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Artificial gravity generated by rotating restaurant that serves partially digested food accelerates dining experience
With McDonalds now located in 112 countries and principalities worldwide, one can find a fast food joint just about anywhere he travels. But is the food *really* fast enough? Sure, it's prepared before you order, and you might even receive it before your electronic payment is complete, but ordering
the food is just the half of it. What about all that measured mastication, sluggish swallowing, and pokey peristalsis that one must perform before he has completely ingested his meal and is out the door?
To aid the digestive process, I propose that a restaurant should be constructed in the form of a giant bucket centrifuge. The artificial gravity works to pull the meal through the gullet and into the stomach. The proteins in the meals are all partially digested so that the customer doesn't feel full for long after he is finished eating.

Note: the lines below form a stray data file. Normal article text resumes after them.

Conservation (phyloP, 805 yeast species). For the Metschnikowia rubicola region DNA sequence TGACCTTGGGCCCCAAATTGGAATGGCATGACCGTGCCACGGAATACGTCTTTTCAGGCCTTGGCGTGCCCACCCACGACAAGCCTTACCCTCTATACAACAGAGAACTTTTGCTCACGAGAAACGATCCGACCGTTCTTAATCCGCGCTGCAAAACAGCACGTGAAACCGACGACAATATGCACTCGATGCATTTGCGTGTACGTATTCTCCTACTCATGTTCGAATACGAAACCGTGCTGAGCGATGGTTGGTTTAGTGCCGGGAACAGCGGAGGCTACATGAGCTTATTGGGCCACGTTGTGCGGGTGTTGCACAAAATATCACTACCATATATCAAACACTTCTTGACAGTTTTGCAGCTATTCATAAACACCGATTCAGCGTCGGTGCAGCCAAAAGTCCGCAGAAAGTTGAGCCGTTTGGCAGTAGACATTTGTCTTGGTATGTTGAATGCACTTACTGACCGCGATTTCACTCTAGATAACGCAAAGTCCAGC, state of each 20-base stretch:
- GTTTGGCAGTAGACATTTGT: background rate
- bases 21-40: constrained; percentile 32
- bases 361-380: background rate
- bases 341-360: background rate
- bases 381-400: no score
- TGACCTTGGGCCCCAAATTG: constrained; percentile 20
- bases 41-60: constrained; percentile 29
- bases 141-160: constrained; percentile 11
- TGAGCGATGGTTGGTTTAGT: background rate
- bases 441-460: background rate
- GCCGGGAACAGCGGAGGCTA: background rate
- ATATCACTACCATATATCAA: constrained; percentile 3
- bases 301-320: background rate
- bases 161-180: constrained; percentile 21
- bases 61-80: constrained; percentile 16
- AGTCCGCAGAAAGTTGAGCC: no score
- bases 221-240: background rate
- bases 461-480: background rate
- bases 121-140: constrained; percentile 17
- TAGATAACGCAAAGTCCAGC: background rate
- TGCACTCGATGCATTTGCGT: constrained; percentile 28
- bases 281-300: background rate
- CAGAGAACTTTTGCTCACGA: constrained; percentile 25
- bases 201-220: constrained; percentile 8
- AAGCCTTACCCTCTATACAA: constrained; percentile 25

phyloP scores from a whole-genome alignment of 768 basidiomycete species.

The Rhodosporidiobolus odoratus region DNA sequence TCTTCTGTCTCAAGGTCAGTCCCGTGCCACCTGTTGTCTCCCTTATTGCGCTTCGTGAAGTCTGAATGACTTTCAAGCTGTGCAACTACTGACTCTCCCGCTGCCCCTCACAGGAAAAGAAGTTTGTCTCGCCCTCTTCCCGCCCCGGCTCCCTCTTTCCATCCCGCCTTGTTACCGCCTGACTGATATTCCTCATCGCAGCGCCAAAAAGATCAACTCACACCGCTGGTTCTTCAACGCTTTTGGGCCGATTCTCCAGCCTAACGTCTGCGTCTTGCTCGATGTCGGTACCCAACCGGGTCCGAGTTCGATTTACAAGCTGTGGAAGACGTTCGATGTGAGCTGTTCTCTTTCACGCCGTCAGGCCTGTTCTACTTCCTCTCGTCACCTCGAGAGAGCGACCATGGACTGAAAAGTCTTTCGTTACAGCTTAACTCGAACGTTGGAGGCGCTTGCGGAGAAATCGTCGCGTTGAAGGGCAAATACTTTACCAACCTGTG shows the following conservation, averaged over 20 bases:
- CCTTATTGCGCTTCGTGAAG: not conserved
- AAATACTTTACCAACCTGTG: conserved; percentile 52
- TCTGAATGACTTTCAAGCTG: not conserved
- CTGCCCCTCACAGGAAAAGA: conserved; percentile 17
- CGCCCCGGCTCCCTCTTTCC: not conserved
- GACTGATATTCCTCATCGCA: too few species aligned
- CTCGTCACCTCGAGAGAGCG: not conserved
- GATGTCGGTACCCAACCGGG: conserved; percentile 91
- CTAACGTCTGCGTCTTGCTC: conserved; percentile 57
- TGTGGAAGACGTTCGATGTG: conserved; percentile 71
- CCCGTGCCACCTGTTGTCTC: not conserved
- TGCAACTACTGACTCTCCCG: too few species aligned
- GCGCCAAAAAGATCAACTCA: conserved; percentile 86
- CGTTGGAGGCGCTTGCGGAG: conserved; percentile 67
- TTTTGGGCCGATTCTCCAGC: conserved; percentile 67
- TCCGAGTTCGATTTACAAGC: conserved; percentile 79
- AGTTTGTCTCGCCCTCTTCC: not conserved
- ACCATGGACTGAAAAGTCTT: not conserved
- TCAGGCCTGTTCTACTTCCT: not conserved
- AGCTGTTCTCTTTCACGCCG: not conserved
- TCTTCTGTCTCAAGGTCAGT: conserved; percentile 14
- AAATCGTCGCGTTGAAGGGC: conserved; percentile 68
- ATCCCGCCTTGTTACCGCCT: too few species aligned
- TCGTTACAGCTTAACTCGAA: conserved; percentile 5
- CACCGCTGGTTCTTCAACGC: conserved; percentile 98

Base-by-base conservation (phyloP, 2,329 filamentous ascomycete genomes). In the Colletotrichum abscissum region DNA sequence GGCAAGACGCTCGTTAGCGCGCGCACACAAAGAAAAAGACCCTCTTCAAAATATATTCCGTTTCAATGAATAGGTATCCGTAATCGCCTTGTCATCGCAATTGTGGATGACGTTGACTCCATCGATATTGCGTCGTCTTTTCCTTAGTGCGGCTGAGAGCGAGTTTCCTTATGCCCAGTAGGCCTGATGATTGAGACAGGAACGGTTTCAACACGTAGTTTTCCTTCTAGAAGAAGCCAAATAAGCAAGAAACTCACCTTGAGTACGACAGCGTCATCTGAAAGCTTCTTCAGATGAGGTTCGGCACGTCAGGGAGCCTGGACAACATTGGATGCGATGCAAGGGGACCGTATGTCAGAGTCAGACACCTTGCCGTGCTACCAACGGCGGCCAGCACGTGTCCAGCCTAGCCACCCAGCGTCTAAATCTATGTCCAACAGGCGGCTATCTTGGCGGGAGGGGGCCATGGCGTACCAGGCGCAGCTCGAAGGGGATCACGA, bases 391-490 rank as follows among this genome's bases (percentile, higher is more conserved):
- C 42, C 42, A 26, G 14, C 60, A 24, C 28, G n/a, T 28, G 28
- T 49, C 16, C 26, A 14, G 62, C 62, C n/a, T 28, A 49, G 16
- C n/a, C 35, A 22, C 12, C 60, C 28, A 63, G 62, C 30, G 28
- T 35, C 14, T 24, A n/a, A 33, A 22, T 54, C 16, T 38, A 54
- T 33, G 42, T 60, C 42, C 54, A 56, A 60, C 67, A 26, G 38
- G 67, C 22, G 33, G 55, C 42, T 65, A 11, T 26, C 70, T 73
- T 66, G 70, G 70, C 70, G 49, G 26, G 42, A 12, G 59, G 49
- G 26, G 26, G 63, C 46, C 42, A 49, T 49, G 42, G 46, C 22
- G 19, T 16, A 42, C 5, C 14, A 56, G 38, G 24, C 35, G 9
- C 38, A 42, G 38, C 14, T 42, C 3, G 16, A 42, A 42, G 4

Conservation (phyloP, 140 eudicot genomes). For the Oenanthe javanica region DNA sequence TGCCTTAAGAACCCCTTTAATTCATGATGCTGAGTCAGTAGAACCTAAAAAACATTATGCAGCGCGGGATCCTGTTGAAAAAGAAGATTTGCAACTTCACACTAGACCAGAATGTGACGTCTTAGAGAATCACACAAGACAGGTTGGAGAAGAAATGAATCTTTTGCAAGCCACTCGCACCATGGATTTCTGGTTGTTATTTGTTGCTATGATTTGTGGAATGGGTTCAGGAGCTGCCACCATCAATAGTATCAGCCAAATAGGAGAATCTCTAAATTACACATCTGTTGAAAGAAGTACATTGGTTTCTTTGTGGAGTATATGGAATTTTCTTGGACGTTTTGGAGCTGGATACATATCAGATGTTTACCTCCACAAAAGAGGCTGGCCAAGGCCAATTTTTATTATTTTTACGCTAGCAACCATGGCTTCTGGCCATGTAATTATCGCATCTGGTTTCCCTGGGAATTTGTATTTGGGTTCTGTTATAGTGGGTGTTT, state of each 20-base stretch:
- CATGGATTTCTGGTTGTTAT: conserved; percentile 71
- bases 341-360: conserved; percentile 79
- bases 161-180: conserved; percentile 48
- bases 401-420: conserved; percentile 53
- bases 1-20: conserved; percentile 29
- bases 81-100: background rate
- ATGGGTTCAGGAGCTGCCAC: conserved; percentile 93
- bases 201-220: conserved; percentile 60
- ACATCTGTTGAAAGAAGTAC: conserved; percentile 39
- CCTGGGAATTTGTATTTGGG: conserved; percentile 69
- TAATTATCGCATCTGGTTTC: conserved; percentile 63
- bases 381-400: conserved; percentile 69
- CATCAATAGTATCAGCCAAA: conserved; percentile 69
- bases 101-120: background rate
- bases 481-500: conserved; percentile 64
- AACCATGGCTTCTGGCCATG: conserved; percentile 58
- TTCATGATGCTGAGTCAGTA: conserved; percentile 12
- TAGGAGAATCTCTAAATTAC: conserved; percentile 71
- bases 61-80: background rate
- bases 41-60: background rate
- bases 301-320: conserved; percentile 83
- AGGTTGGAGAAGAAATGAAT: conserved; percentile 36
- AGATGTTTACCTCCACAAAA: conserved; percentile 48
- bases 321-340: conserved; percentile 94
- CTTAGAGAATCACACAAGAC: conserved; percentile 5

Once a customer has purchased his meal, he is seated in a personal bucket (there are no booth buckets; all mandible movement is to be utilized for chewing and not for conversing) that is lowered down through the central shaft and into the rotor. The bucket slowly slides outward and tilts towards the horizontal until it reaches the outer rim of the centrifuge. The moment the customer is finished eating, he presses the stop button on his bucket and it slides back in to the central shaft, back to the stationary lobby area.
A meal that is constantly accelerating several times faster than it normally would -- now that's what I call fast food!
||Just drop that Big Mac, fries and milkshake into a
blender for 30 seconds, then drink it: McSmoothie!